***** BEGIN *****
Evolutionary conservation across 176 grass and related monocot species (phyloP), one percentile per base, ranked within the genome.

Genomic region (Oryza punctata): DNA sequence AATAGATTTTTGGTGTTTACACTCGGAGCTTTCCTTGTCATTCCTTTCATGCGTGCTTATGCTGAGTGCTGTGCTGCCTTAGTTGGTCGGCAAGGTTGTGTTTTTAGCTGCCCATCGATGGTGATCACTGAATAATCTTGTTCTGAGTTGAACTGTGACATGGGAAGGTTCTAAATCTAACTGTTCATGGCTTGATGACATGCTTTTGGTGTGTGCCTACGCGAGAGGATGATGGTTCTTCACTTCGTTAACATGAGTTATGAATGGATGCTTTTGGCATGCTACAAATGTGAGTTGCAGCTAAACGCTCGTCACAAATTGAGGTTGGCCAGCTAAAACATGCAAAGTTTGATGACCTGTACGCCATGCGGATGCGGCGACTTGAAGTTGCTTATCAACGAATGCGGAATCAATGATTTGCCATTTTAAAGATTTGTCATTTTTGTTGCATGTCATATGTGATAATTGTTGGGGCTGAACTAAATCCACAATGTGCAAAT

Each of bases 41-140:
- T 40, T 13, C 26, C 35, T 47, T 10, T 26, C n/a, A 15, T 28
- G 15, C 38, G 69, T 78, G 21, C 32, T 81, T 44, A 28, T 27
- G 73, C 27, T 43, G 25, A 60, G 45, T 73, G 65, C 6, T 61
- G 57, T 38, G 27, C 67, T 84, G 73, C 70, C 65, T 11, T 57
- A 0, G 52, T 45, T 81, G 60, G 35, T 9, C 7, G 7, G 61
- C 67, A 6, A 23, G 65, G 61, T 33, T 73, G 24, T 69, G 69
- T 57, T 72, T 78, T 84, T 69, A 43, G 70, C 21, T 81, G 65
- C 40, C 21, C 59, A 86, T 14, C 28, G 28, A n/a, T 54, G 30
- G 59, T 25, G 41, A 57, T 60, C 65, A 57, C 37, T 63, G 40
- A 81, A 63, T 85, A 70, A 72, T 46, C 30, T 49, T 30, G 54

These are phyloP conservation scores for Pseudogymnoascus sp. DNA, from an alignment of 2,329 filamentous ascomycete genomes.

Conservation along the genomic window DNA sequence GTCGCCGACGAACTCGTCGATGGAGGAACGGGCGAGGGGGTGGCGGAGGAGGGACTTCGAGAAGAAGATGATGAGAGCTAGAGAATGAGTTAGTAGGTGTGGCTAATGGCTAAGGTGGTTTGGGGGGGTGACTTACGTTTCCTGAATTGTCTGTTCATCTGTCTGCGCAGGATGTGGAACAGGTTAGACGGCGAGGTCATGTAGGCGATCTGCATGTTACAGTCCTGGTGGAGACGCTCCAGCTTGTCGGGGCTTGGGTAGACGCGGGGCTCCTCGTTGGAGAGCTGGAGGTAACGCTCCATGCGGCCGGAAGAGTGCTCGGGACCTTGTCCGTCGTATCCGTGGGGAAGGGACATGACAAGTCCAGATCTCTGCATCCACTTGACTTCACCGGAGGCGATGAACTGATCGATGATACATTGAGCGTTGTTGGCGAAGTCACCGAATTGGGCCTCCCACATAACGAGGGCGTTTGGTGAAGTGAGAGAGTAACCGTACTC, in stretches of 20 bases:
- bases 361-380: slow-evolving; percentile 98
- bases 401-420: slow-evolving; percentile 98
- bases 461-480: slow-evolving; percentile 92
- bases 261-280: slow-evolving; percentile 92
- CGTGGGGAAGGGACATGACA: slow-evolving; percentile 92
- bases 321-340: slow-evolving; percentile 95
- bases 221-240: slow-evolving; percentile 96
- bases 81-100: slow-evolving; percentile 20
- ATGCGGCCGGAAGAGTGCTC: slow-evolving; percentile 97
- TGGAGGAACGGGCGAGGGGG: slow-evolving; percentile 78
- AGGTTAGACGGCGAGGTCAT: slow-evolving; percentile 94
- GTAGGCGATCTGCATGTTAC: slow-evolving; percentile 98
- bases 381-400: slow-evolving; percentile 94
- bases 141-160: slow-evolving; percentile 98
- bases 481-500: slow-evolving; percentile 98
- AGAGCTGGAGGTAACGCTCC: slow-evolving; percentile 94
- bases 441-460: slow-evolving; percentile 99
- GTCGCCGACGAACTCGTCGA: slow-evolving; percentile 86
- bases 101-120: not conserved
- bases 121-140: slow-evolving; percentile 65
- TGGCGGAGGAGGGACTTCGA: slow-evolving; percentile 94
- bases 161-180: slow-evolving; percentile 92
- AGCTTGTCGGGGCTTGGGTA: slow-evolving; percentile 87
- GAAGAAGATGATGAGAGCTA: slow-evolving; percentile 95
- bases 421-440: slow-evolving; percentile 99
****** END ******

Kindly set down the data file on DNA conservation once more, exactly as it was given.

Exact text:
Evolutionary conservation across 176 grass and related monocot species (phyloP), one percentile per base, ranked within the genome.

Genomic region (Oryza punctata): DNA sequence AATAGATTTTTGGTGTTTACACTCGGAGCTTTCCTTGTCATTCCTTTCATGCGTGCTTATGCTGAGTGCTGTGCTGCCTTAGTTGGTCGGCAAGGTTGTGTTTTTAGCTGCCCATCGATGGTGATCACTGAATAATCTTGTTCTGAGTTGAACTGTGACATGGGAAGGTTCTAAATCTAACTGTTCATGGCTTGATGACATGCTTTTGGTGTGTGCCTACGCGAGAGGATGATGGTTCTTCACTTCGTTAACATGAGTTATGAATGGATGCTTTTGGCATGCTACAAATGTGAGTTGCAGCTAAACGCTCGTCACAAATTGAGGTTGGCCAGCTAAAACATGCAAAGTTTGATGACCTGTACGCCATGCGGATGCGGCGACTTGAAGTTGCTTATCAACGAATGCGGAATCAATGATTTGCCATTTTAAAGATTTGTCATTTTTGTTGCATGTCATATGTGATAATTGTTGGGGCTGAACTAAATCCACAATGTGCAAAT

Each of bases 41-140:
- T 40, T 13, C 26, C 35, T 47, T 10, T 26, C n/a, A 15, T 28
- G 15, C 38, G 69, T 78, G 21, C 32, T 81, T 44, A 28, T 27
- G 73, C 27, T 43, G 25, A 60, G 45, T 73, G 65, C 6, T 61
- G 57, T 38, G 27, C 67, T 84, G 73, C 70, C 65, T 11, T 57
- A 0, G 52, T 45, T 81, G 60, G 35, T 9, C 7, G 7, G 61
- C 67, A 6, A 23, G 65, G 61, T 33, T 73, G 24, T 69, G 69
- T 57, T 72, T 78, T 84, T 69, A 43, G 70, C 21, T 81, G 65
- C 40, C 21, C 59, A 86, T 14, C 28, G 28, A n/a, T 54, G 30
- G 59, T 25, G 41, A 57, T 60, C 65, A 57, C 37, T 63, G 40
- A 81, A 63, T 85, A 70, A 72, T 46, C 30, T 49, T 30, G 54

These are phyloP conservation scores for Pseudogymnoascus sp. DNA, from an alignment of 2,329 filamentous ascomycete genomes.

Conservation along the genomic window DNA sequence GTCGCCGACGAACTCGTCGATGGAGGAACGGGCGAGGGGGTGGCGGAGGAGGGACTTCGAGAAGAAGATGATGAGAGCTAGAGAATGAGTTAGTAGGTGTGGCTAATGGCTAAGGTGGTTTGGGGGGGTGACTTACGTTTCCTGAATTGTCTGTTCATCTGTCTGCGCAGGATGTGGAACAGGTTAGACGGCGAGGTCATGTAGGCGATCTGCATGTTACAGTCCTGGTGGAGACGCTCCAGCTTGTCGGGGCTTGGGTAGACGCGGGGCTCCTCGTTGGAGAGCTGGAGGTAACGCTCCATGCGGCCGGAAGAGTGCTCGGGACCTTGTCCGTCGTATCCGTGGGGAAGGGACATGACAAGTCCAGATCTCTGCATCCACTTGACTTCACCGGAGGCGATGAACTGATCGATGATACATTGAGCGTTGTTGGCGAAGTCACCGAATTGGGCCTCCCACATAACGAGGGCGTTTGGTGAAGTGAGAGAGTAACCGTACTC, in stretches of 20 bases:
- bases 361-380: slow-evolving; percentile 98
- bases 401-420: slow-evolving; percentile 98
- bases 461-480: slow-evolving; percentile 92
- bases 261-280: slow-evolving; percentile 92
- CGTGGGGAAGGGACATGACA: slow-evolving; percentile 92
- bases 321-340: slow-evolving; percentile 95
- bases 221-240: slow-evolving; percentile 96
- bases 81-100: slow-evolving; percentile 20
- ATGCGGCCGGAAGAGTGCTC: slow-evolving; percentile 97
- TGGAGGAACGGGCGAGGGGG: slow-evolving; percentile 78
- AGGTTAGACGGCGAGGTCAT: slow-evolving; percentile 94
- GTAGGCGATCTGCATGTTAC: slow-evolving; percentile 98
- bases 381-400: slow-evolving; percentile 94
- bases 141-160: slow-evolving; percentile 98
- bases 481-500: slow-evolving; percentile 98
- AGAGCTGGAGGTAACGCTCC: slow-evolving; percentile 94
- bases 441-460: slow-evolving; percentile 99
- GTCGCCGACGAACTCGTCGA: slow-evolving; percentile 86
- bases 101-120: not conserved
- bases 121-140: slow-evolving; percentile 65
- TGGCGGAGGAGGGACTTCGA: slow-evolving; percentile 94
- bases 161-180: slow-evolving; percentile 92
- AGCTTGTCGGGGCTTGGGTA: slow-evolving; percentile 87
- GAAGAAGATGATGAGAGCTA: slow-evolving; percentile 95
- bases 421-440: slow-evolving; percentile 99